This presentation on how staff engagement creates museum success was presented at MuseumNext Dublin on 19th April 2016, by Eleanor Appleby from Jane Wentworth Associates.
Eleanor: Hello, everybody. I’m Eleanor Appleby and I work for Jane Wentworth Associates, which is a brand strategy and staff engagement consultancy, specialising in the cultural sector. But before we start, I just want to say who here is a director or a senior manager? One, two, oh, good, yes. Okay, quite good turnout, okay.
Who’s not one of those people, who I might just call ‘general staff’? Who’s just general people, general people? So quite a lot of general people. Of course, directors and leaders are staff and senior managers are staff so I’m not discounting staff but when I’m talking to you in different groups, that’s kind of who I mean.
So just think senior managers and directors, I just want you to take a moment to think how many times this year have I told my staff of the vision for my organisation? How many times have you told them through any channel? Have I written it on a corporate plan? Have I sent it out on a document? Have I done it in a speech? Have I put it in a communication to staff? Have I actively put it in some sort of communication? How many times this year? Write it down.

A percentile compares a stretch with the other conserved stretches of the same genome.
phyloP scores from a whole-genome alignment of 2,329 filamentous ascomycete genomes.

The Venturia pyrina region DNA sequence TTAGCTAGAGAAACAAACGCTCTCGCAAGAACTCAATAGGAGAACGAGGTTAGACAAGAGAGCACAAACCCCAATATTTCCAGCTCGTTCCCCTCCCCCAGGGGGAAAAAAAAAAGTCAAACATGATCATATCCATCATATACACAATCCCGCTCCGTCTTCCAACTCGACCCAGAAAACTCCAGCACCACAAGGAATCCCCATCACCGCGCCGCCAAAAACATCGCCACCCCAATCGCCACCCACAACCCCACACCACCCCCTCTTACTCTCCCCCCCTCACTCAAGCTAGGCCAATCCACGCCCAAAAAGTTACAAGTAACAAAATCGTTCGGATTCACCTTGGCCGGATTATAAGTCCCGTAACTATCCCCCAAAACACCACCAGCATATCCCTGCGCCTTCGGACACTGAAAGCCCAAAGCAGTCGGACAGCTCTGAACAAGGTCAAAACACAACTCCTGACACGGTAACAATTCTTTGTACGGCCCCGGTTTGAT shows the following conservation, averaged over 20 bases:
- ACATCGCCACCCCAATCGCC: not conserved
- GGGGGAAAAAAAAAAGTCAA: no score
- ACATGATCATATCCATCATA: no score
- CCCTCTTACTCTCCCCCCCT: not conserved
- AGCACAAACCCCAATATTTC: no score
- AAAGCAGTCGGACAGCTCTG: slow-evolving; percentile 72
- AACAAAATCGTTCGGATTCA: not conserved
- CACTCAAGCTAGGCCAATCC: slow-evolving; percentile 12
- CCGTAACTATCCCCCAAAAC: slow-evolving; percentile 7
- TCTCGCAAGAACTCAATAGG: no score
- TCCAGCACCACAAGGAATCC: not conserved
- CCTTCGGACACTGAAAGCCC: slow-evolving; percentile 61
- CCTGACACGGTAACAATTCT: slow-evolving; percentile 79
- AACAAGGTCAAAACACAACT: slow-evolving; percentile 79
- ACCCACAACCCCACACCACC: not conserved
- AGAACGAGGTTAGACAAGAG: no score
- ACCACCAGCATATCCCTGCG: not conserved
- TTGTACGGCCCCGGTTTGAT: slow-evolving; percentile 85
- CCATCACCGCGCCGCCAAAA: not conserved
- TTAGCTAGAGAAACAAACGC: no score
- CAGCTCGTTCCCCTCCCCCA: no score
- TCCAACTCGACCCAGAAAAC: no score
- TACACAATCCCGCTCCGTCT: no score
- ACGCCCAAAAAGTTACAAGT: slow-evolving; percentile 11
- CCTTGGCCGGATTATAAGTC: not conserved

Staff, how many times has your director or senior manager or leaders told you what the vision for your organisation is? Can you think how many times? If you’ve just … well, think of it, if you’ve just joined, think of an organisation you’ve worked for previously. How many times did you hear it? Do you know what it is at all? So remember that.
So this is all about inside out. I used to also work at the V&A I should say, so very much for 12 years, experienced working inside an organisation and now working with a consultant outside, so for me it’s very much an inside-out experience as well, but I hope you’ll feel this presentation really touches on things that we’ve been talking about all today because for me I think if you’re going to engage with visitors and audiences, you need to first engage your staff.